Besides studying with Fritz Pauer, Roland Patik and Erich Kleinschuster, "Stari" works with Wolfgang Ambros, Falco, Drahdiwaberl and the scene band Acid.

1981: Radical exit from the music scene. But the job in the audio industry brings the giro account more. However, in the long run, sitting on the bench by the stove is rather too boring for the tomcat, so he occupies himself with Afro-dance, forms of therapy, Italian football.

1986: new step onto the stage, which some months after the first solo gigs reach their hitherto peak in the second step. Together with Hubert von Goisern, the world now experiences the Alpinkatzen.

Wolfgang: keyboards, accordion, trombone, vocals.

Tomcat Hubert von Goisern

You must go back to 1952 to find the first entry under Hubert von Goisern in the Bad Ischl registry office's birth register. At the tender age of 13, Hubert is already playing the trumpet in the town's brass band as well as Sundays at church. At 15 years then comes the radical change: the electric guitar comes into the house and the sounds change too. Blues and jazz rock are discovered for his own work.

1975: Turns his back on the Salzkammergut. Off to Africa, finally Canada. Flamenco and harmony studies with Juan Tomas and Robert Edwards, as well as countless concerts.

1983: Asia trip, including many months with Filipino mountain tribes, study of archaic folk music.

1984: Back in the homeland, tomcat Hubert works as freelance musician and composer. Further study of electroacoustic and experimental music at the Hochschule für Musik, with Dieter Kaufmann. As well as musical direction of performance and dance theatre projects with Andrea Campianu, Elio Gervasi, Clyde Joyce and others. Compositions for string quartets, brass ensembles etc ... formation of Synthakus (ensemble for contemporary music) and solo concerts.

Hubert: Styrian accordion, guitar, flute, trumpet, vocals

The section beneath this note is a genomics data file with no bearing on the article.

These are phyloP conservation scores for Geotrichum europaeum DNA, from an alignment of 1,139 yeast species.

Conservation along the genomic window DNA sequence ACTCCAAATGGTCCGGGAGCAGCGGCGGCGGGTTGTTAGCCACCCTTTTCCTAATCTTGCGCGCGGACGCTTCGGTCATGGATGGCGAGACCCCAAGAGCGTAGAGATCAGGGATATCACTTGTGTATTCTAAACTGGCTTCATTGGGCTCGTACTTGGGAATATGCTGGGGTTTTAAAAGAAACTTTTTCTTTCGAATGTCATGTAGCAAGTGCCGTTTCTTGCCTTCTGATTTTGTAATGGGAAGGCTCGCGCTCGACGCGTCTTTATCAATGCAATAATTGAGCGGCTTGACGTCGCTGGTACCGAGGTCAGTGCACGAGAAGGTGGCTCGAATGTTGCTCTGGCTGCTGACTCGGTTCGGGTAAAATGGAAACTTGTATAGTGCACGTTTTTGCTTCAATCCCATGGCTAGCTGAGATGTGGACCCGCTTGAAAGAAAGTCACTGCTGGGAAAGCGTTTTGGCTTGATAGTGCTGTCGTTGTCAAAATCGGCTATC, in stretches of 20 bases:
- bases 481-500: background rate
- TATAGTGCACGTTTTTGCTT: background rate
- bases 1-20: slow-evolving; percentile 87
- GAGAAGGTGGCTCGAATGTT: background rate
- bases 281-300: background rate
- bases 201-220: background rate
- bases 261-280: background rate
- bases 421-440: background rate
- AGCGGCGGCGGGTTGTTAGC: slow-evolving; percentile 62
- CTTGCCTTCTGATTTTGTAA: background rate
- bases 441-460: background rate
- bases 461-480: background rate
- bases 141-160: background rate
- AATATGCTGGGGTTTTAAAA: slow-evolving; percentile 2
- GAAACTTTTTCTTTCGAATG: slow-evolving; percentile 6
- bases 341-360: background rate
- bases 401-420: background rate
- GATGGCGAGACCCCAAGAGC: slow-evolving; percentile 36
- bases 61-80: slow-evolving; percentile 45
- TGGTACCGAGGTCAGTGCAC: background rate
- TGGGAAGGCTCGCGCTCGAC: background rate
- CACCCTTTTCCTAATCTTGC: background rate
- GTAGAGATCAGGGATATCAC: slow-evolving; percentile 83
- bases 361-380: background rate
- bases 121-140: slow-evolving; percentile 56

Die Alpinkatzen: Austria's answer to the yeti

Pop music with a juicy portion of Austrian folk music. The sound of the "Styrian", harmonic and melodic structures of folk music, alpine dialect, lyrical reference to alpine themes ... for the Alpinkatzen they are spices, because our tables have been laden long enough with hamburgers, steaks and chips. It's time a tidy rump sets the tone.

The way it happened

Many years ago: Wolfgang Staribacher's international career lies in ruins. His accordion doesn't have the form of a balalaika. At this time, Hubert von Goisern is thrilling the Filipino mountain tribes with the double paschn (rhythmic clapping).

Two years ago: the pair meet on a traffic island in the first Viennese district and are discovered.

One year ago: The Alpinkatzen are travelling in north Italy as street musicians, are searched by the Carabinieri and made to pay a fine of 4000 Schillings (in national currency of course). From an unwillingness to pay, the spontaneous solidarity of the latent anarchist Italians, speaking choirs, a rocked police bus ... stop, because exactly that is one of the many Alpinkatzen stories. Yes, and those who want to hear it must endeavour to go to a concert.

The tomcats

Hubert von Goisern, from the original homeland of the poachers, from the Salzkammergut, and Wolfgang Staribacher, grandson of the beloved tramway creator of the Remise Erdberg.

Town and country, one of the many contradictions of the Alpinkatzen. "It's unimaginable that you two play music together," people said. But, too late! The first LP was already recorded...

Alpinkatzen - 1989

23rd February 2005 | Photos: © Bernd Schweinar | www.allmusic.de

Haindling in Austrian

OÖN 25th October 1988

The future of Austropop, I gather from a press release should be saved once again. Two men, who appear under the awful name Alpinkatzen, feel they have a mission as savers, and have just released their debut album Alpine Lawine. Actually this record goes beyond the boundaries of Austropop.